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Multilevel Modeling in Plain Language

Multilevel Modeling in Plain Language

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November 2015 | 160 pages | SAGE Publications Ltd

Have you been told you need to do multilevel modeling, but you can't get past the forest of equations? Do you need the techniques explained with words and practical examples so they make sense?

Help is here! This book unpacks these statistical techniques in easy-to-understand language with fully annotated examples using the statistical software Stata. The techniques are explained without reliance on equations and algebra so that new users will understand when to use these approaches and how they are really just special applications of ordinary regression. Using real life data, the authors show you how to model random intercept models and random coefficient models for cross-sectional data in a way that makes sense and can be retained and repeated. 

This book is the perfect answer for anyone who needs a clear, accessible introduction to multilevel modeling.

Chapter 1: What Is Multilevel Modeling and Why Should I Use It?
Mixing levels of analysis  
Theoretical reasons for multilevel modeling  
What are the advantages of using multilevel models?  
Statistical reasons for multilevel modeling  
Assumptions of OLS  
How this book is organized  
Chapter 2: Random Intercept Models: When intercepts vary
A review of single-level regression  
Nesting structures in our data  
Getting starting with random intercept models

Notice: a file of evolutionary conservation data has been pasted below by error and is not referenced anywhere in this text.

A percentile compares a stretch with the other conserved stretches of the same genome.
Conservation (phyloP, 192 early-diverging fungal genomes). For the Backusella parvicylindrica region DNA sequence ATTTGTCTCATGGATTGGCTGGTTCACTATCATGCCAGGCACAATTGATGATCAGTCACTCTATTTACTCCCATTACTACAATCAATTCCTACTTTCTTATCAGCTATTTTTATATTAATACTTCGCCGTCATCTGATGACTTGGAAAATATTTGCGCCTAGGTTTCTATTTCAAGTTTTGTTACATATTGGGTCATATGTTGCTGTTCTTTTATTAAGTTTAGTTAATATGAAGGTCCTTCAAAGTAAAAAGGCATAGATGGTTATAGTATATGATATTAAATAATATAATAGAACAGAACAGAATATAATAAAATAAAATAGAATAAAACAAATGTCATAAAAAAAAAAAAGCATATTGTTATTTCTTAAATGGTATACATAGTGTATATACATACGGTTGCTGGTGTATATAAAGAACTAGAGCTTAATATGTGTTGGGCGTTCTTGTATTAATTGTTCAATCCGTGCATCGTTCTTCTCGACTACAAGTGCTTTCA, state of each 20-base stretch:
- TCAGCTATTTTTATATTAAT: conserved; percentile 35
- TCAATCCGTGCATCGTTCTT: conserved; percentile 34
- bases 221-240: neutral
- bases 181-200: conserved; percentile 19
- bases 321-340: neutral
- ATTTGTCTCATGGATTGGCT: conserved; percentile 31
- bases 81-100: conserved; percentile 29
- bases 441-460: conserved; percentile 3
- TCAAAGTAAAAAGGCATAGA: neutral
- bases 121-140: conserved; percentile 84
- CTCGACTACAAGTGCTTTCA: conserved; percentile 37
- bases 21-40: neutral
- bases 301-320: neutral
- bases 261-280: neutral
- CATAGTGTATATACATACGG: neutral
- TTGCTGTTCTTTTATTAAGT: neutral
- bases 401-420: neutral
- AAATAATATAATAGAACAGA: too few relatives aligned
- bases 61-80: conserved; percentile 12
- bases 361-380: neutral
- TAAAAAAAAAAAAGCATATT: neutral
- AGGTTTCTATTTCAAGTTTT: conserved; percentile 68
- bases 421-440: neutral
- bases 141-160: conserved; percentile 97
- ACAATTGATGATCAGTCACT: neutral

What do our findings mean so far?  
Changing the grouping to schools  
Adding Level 1 explanatory variables  
Adding Level 2 explanatory variables  
Group mean centring  
Model fit  
What about R-squared?  
A further assumption and a short note on random and fixed effects  
Chapter 3: Random Coefficient Models: When intercepts and coefficients vary
Getting started with random coefficient models  
Trying a different random coefficient  
Fanning in and fanning out  
Examining the variances  
A dichotomous variable as a random coefficient  
More than one random coefficient  
A note on parsimony and fitting a model with multiple random coefficients  
A model with one random and one fixed coefficient  
Adding Level 2 variables  
Residual diagnostics  
First steps in model-building  
Some tasters of further extensions to our basic models  
Where to next?  
Chapter 4: Communicating Results to a Wider Audience
Creating journal-formatted tables  
The fixed part of the model  
The importance of the null model  
Centring variables  
Stata commands to make table-making easier  
What do you talk about?  
Models with random coefficients  
What about graphs?  
Cross-level interactions  
Parting words  


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I started to read the book with vivid interest because of the subject that too often does not find enough space in books which provide an overview of the most used statistical methods  leaving out those who are somewhat a little bit more elaborate. After a while I found that I had read many pages, as a story, in a short time, and, rethinking to the title of the book, I remembered there was a part saying “…. In plain language”. This is really genuine.

The Authors do really introduce the subject in a very friendly way, propose examples which facilitate the reader to better  understand and explain the output of Stata.  I suggest the book both to students and instructors who want a specific text on this subject. On the one hand, students will be not afraid of formula, considering that the book is centred on the understanding of the subjects, on the other hand, instructors will benefit in reviewing the path of the multilevel analysis very quickly.

It is a book for those who have some knowledge of statistic but I think that this aspect is definitely clear to the reader. The book is really complete in all the phases of a multilevel analysis, the “plain approach” helps the reader to grasp the idea,  follow the Stata commands and outputs and, finally, to interpret the findings. I think that the Authors were very skillful in preparing this book and added a very useful resource, in particular, for those who use Stata for their analysis.

Dr. Gabriele Messina
University of Siena

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